The second part of Whyte’s argument—that Hillsdale College has “a history of tangled, unexamined, internally competing racial views” that require it to join the “national reckoning” on race— likewise rests on false premises. It is unsurprising there are “tangled” and “competing” points of view at a serious institution of higher learning. Hillsdale is a liberal arts college, not an indoctrination center. A diversity of positions, arguments, and schools of thought among speakers and teachers are to be expected.
But Whyte insists that Hillsdale comb through the opinions of individuals associated with the college, often tangentially, in order to “lament” this “evil” in its past. Absurd. The Hillsdale of today is not responsible for the sins, real or imagined, of yesteryear. The current college administration must answer for itself alone. The wrongs of our ancestors are not our sins. Guilt isn’t passed through the bloodstream or institutional lineage.
The goal of a college is to educate. Lamenting the past gets in the way of teaching it. We cannot think critically when we are busy casting heretics into the flames. None of the examples of wrongthink that Whyte details demand the institutional reckoning she recommends.
For instance, she points to former Hillsdale College President George Roche’s cautionary view of central power, deference to federalism, and support for American noninterventionism towards South African Apartheid. None of those positions are intrinsically evil. Roche’s libertarianism and anti-imperialism were not illegitimate positions. Wrong maybe, but not reprehensible. Current college president Larry Arnn is certainly in no position to answer for them.
Argumentum ad Hominem
Whyte’s favored argument is guilt-by-association. She claims the college kept “odious company” by including a response from Ian Smith, then prime minister of Rhodesia (now Zimbabwe), in a 1973 copy of Imprimis, the college newsletter and speech digest. The response in question was to an open letter to the Rhodesian prime minister by Dr. Arthur Shenfield, a visiting professor. Whyte alleges that this letter defends “minority white rule of Zimbabwe and private discrimination.”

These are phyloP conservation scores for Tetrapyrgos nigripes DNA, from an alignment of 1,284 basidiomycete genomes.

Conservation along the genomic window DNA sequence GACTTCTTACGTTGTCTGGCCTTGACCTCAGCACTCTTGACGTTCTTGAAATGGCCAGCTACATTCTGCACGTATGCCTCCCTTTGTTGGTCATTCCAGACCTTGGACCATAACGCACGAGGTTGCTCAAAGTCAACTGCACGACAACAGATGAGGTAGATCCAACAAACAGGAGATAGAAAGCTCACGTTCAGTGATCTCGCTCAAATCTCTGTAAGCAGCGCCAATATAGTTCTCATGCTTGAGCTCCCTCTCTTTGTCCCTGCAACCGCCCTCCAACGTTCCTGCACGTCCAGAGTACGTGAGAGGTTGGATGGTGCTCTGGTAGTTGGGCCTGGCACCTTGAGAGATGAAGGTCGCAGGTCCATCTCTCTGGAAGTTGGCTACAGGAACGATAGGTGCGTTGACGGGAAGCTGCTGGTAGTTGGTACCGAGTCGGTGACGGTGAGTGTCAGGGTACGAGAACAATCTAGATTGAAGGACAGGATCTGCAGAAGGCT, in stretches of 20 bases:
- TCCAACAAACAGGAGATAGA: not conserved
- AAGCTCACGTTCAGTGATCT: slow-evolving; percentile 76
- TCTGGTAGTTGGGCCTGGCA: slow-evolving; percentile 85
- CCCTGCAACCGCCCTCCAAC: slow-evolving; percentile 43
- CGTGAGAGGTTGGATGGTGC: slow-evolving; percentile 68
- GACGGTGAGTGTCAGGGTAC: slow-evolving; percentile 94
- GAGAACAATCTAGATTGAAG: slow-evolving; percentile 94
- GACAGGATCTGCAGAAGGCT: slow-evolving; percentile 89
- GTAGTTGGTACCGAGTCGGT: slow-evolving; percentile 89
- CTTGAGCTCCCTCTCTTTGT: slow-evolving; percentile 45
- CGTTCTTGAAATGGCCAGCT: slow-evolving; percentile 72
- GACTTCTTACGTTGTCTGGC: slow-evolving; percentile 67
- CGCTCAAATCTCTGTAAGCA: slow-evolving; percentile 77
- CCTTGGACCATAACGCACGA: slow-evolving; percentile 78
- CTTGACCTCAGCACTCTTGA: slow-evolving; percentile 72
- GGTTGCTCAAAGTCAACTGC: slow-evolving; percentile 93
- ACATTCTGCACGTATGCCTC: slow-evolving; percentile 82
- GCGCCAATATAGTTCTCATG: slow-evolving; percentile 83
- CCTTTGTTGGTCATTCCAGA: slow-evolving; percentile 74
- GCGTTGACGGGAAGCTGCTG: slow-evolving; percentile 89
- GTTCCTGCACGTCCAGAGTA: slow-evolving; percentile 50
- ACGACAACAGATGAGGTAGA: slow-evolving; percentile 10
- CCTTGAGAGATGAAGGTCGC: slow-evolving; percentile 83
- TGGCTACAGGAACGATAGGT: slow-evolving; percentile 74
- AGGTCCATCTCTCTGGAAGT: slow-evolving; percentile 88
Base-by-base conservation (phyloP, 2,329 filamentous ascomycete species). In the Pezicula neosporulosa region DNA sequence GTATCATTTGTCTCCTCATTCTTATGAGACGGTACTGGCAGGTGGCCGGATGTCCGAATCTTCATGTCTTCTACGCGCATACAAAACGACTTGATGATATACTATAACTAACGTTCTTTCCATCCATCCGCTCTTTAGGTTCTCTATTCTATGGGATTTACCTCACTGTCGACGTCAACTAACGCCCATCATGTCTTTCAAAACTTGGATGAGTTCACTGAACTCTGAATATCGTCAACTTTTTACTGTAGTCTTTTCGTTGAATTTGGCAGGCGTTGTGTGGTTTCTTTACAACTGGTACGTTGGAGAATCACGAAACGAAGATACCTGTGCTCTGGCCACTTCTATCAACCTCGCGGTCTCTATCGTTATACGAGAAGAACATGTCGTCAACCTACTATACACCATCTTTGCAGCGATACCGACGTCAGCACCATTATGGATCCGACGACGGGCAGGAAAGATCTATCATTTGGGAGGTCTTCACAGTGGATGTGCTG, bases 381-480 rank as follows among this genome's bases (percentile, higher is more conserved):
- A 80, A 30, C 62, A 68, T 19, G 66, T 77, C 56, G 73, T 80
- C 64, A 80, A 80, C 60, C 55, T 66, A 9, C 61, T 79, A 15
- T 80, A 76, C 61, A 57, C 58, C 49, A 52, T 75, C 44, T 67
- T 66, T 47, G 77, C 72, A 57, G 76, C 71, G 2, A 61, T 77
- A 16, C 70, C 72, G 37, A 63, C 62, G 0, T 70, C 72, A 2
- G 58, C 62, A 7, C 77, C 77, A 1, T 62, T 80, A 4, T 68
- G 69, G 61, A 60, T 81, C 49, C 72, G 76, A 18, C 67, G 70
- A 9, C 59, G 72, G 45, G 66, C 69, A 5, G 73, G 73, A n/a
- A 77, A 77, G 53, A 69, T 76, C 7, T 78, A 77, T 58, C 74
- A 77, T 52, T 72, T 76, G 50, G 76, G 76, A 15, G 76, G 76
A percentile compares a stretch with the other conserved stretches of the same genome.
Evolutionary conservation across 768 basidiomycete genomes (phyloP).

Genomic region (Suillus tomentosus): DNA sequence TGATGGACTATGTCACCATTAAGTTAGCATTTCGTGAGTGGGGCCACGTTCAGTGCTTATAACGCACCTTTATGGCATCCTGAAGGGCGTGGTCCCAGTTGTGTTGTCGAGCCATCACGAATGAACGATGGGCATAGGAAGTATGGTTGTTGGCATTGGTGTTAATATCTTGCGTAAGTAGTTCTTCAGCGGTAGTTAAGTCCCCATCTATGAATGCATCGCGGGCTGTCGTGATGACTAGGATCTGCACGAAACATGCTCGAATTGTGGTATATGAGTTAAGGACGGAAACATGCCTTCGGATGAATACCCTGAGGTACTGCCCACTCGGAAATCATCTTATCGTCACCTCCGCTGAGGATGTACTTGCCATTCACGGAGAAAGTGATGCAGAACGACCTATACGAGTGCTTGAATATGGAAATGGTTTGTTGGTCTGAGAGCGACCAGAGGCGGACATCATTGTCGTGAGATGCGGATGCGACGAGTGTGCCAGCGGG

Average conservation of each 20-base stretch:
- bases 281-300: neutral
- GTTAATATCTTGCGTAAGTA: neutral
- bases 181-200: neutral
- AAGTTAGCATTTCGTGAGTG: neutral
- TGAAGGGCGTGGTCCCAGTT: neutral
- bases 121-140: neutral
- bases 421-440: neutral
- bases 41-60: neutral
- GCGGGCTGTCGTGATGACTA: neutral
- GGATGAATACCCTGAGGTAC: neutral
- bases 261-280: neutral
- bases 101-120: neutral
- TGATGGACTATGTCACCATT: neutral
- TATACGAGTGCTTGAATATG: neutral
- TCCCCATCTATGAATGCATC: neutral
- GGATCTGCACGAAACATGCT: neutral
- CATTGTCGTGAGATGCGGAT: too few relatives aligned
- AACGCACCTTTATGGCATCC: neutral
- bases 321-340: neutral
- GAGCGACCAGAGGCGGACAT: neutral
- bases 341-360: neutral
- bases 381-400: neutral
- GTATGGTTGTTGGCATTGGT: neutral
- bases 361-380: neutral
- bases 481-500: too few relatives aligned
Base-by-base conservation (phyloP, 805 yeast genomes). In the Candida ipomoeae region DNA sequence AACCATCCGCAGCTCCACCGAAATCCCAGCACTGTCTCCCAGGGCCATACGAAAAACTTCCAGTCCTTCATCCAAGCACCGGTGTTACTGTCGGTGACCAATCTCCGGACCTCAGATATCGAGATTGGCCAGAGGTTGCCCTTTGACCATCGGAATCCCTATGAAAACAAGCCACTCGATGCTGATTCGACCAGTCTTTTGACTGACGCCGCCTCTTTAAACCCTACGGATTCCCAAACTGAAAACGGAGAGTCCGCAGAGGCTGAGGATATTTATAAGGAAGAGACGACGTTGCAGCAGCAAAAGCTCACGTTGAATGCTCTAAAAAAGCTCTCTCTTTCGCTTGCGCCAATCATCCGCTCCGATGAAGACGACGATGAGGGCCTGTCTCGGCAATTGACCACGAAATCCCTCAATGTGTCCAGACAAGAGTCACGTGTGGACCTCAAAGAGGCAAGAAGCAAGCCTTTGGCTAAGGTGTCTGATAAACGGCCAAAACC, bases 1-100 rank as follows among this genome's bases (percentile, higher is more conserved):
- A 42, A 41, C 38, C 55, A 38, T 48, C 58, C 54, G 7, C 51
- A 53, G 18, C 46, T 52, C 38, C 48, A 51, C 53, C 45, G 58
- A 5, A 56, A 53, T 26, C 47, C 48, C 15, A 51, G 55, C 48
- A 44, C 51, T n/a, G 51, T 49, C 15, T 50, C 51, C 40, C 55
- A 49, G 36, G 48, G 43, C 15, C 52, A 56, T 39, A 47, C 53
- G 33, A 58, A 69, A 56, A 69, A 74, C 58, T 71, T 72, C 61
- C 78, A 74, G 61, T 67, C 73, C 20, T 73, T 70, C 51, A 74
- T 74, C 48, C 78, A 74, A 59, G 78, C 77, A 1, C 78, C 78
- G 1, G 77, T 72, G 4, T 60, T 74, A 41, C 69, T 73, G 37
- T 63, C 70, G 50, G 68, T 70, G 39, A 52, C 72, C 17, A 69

For one, Whyte’s imputations are simply wrong. Shenfield explicitly opposed those who insisted on “white rule” in Rhodesia. He instead favored slowly incorporating blacks into Rhodesia’s political structure through land requirements for voting. He said that the government of Rhodesia under such a requirement will “for a long time be white rule, but that is not its justification. Your [Ian Smith’s] purpose should also be to reconcile the races, to protect life, liberty, and the pursuit of happiness for all Rhodesians, white and black; and it is for this purpose that you should declare your adherence to the limited franchise.”
Shenfield’s belief in a prudential and slow expansion of the franchise wasn’t evil or even obviously wrong. He prioritized the safety and stability of Rhodesia over immediate democratic reforms and that concern wasn’t unfounded. The eventual transformation of Rhodesia into Zimbabwe ended in tragedy.
Modern Zimbabwe’s economy is in tatters. Skilled workers, white and black alike, fled the country due to extraordinary government mismanagement and corruption. Robert Mugabe, the Marxist revolutionary who took over the country after Smith, was a brutal dictator responsible for the murder of thousands. In a genocidal crackdown against the people of Matabeleland alone his regime likely killed upwards of 20,000 innocent men, women, and children.